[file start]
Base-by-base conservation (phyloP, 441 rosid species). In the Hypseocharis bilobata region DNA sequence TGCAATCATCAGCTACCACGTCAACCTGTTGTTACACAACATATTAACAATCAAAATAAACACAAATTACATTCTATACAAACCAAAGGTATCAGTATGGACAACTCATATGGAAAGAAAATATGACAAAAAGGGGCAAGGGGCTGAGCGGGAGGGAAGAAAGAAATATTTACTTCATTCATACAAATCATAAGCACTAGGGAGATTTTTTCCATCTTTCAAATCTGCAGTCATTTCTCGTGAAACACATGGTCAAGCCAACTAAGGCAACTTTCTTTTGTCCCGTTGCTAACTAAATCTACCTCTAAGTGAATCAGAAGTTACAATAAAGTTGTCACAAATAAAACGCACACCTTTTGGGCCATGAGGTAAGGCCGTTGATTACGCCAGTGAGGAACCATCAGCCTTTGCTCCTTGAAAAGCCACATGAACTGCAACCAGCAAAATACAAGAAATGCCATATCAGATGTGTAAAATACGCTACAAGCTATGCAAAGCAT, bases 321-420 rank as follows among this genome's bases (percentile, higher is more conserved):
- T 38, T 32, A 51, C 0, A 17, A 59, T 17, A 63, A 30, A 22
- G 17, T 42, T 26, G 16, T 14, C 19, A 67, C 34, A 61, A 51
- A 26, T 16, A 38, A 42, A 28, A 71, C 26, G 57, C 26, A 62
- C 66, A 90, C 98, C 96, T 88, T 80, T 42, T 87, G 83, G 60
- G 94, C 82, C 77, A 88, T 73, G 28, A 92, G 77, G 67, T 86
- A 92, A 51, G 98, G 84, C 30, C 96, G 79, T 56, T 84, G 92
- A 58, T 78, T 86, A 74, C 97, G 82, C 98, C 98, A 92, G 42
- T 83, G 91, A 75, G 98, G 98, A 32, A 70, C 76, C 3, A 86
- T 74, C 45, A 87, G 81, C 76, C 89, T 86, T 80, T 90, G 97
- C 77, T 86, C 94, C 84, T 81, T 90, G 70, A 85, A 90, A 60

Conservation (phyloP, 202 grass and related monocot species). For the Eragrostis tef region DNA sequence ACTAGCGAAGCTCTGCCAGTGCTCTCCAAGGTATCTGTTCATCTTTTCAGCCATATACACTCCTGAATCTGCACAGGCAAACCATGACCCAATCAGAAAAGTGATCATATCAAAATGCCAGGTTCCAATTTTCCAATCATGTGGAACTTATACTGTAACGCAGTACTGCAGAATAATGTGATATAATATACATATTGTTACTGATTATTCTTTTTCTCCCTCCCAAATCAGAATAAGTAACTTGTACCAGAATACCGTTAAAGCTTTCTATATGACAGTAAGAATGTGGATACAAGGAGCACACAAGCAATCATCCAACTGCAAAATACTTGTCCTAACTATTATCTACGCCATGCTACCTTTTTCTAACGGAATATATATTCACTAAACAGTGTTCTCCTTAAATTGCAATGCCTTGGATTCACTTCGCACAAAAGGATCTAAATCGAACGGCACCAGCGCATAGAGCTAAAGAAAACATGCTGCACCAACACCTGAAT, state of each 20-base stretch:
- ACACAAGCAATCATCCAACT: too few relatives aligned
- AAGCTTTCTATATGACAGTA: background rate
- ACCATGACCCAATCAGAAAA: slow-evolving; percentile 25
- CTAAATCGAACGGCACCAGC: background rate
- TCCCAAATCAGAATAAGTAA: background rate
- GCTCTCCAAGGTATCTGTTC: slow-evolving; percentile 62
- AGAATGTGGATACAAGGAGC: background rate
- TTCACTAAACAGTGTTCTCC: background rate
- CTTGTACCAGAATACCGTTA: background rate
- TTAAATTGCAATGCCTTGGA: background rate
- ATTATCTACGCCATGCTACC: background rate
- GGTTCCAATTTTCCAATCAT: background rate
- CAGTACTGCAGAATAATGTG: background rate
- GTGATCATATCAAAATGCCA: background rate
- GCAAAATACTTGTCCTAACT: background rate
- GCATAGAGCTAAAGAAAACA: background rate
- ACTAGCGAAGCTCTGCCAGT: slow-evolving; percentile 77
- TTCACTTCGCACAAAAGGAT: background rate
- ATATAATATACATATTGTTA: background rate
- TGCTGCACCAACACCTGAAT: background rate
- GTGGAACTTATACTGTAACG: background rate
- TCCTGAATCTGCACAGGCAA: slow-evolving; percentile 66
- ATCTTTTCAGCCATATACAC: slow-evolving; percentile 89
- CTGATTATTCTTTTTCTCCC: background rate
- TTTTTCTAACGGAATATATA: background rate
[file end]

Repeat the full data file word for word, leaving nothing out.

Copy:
Base-by-base conservation (phyloP, 441 rosid species). In the Hypseocharis bilobata region DNA sequence TGCAATCATCAGCTACCACGTCAACCTGTTGTTACACAACATATTAACAATCAAAATAAACACAAATTACATTCTATACAAACCAAAGGTATCAGTATGGACAACTCATATGGAAAGAAAATATGACAAAAAGGGGCAAGGGGCTGAGCGGGAGGGAAGAAAGAAATATTTACTTCATTCATACAAATCATAAGCACTAGGGAGATTTTTTCCATCTTTCAAATCTGCAGTCATTTCTCGTGAAACACATGGTCAAGCCAACTAAGGCAACTTTCTTTTGTCCCGTTGCTAACTAAATCTACCTCTAAGTGAATCAGAAGTTACAATAAAGTTGTCACAAATAAAACGCACACCTTTTGGGCCATGAGGTAAGGCCGTTGATTACGCCAGTGAGGAACCATCAGCCTTTGCTCCTTGAAAAGCCACATGAACTGCAACCAGCAAAATACAAGAAATGCCATATCAGATGTGTAAAATACGCTACAAGCTATGCAAAGCAT, bases 321-420 rank as follows among this genome's bases (percentile, higher is more conserved):
- T 38, T 32, A 51, C 0, A 17, A 59, T 17, A 63, A 30, A 22
- G 17, T 42, T 26, G 16, T 14, C 19, A 67, C 34, A 61, A 51
- A 26, T 16, A 38, A 42, A 28, A 71, C 26, G 57, C 26, A 62
- C 66, A 90, C 98, C 96, T 88, T 80, T 42, T 87, G 83, G 60
- G 94, C 82, C 77, A 88, T 73, G 28, A 92, G 77, G 67, T 86
- A 92, A 51, G 98, G 84, C 30, C 96, G 79, T 56, T 84, G 92
- A 58, T 78, T 86, A 74, C 97, G 82, C 98, C 98, A 92, G 42
- T 83, G 91, A 75, G 98, G 98, A 32, A 70, C 76, C 3, A 86
- T 74, C 45, A 87, G 81, C 76, C 89, T 86, T 80, T 90, G 97
- C 77, T 86, C 94, C 84, T 81, T 90, G 70, A 85, A 90, A 60

Conservation (phyloP, 202 grass and related monocot species). For the Eragrostis tef region DNA sequence ACTAGCGAAGCTCTGCCAGTGCTCTCCAAGGTATCTGTTCATCTTTTCAGCCATATACACTCCTGAATCTGCACAGGCAAACCATGACCCAATCAGAAAAGTGATCATATCAAAATGCCAGGTTCCAATTTTCCAATCATGTGGAACTTATACTGTAACGCAGTACTGCAGAATAATGTGATATAATATACATATTGTTACTGATTATTCTTTTTCTCCCTCCCAAATCAGAATAAGTAACTTGTACCAGAATACCGTTAAAGCTTTCTATATGACAGTAAGAATGTGGATACAAGGAGCACACAAGCAATCATCCAACTGCAAAATACTTGTCCTAACTATTATCTACGCCATGCTACCTTTTTCTAACGGAATATATATTCACTAAACAGTGTTCTCCTTAAATTGCAATGCCTTGGATTCACTTCGCACAAAAGGATCTAAATCGAACGGCACCAGCGCATAGAGCTAAAGAAAACATGCTGCACCAACACCTGAAT, state of each 20-base stretch:
- ACACAAGCAATCATCCAACT: too few relatives aligned
- AAGCTTTCTATATGACAGTA: background rate
- ACCATGACCCAATCAGAAAA: slow-evolving; percentile 25
- CTAAATCGAACGGCACCAGC: background rate
- TCCCAAATCAGAATAAGTAA: background rate
- GCTCTCCAAGGTATCTGTTC: slow-evolving; percentile 62
- AGAATGTGGATACAAGGAGC: background rate
- TTCACTAAACAGTGTTCTCC: background rate
- CTTGTACCAGAATACCGTTA: background rate
- TTAAATTGCAATGCCTTGGA: background rate
- ATTATCTACGCCATGCTACC: background rate
- GGTTCCAATTTTCCAATCAT: background rate
- CAGTACTGCAGAATAATGTG: background rate
- GTGATCATATCAAAATGCCA: background rate
- GCAAAATACTTGTCCTAACT: background rate
- GCATAGAGCTAAAGAAAACA: background rate
- ACTAGCGAAGCTCTGCCAGT: slow-evolving; percentile 77
- TTCACTTCGCACAAAAGGAT: background rate
- ATATAATATACATATTGTTA: background rate
- TGCTGCACCAACACCTGAAT: background rate
- GTGGAACTTATACTGTAACG: background rate
- TCCTGAATCTGCACAGGCAA: slow-evolving; percentile 66
- ATCTTTTCAGCCATATACAC: slow-evolving; percentile 89
- CTGATTATTCTTTTTCTCCC: background rate
- TTTTTCTAACGGAATATATA: background rate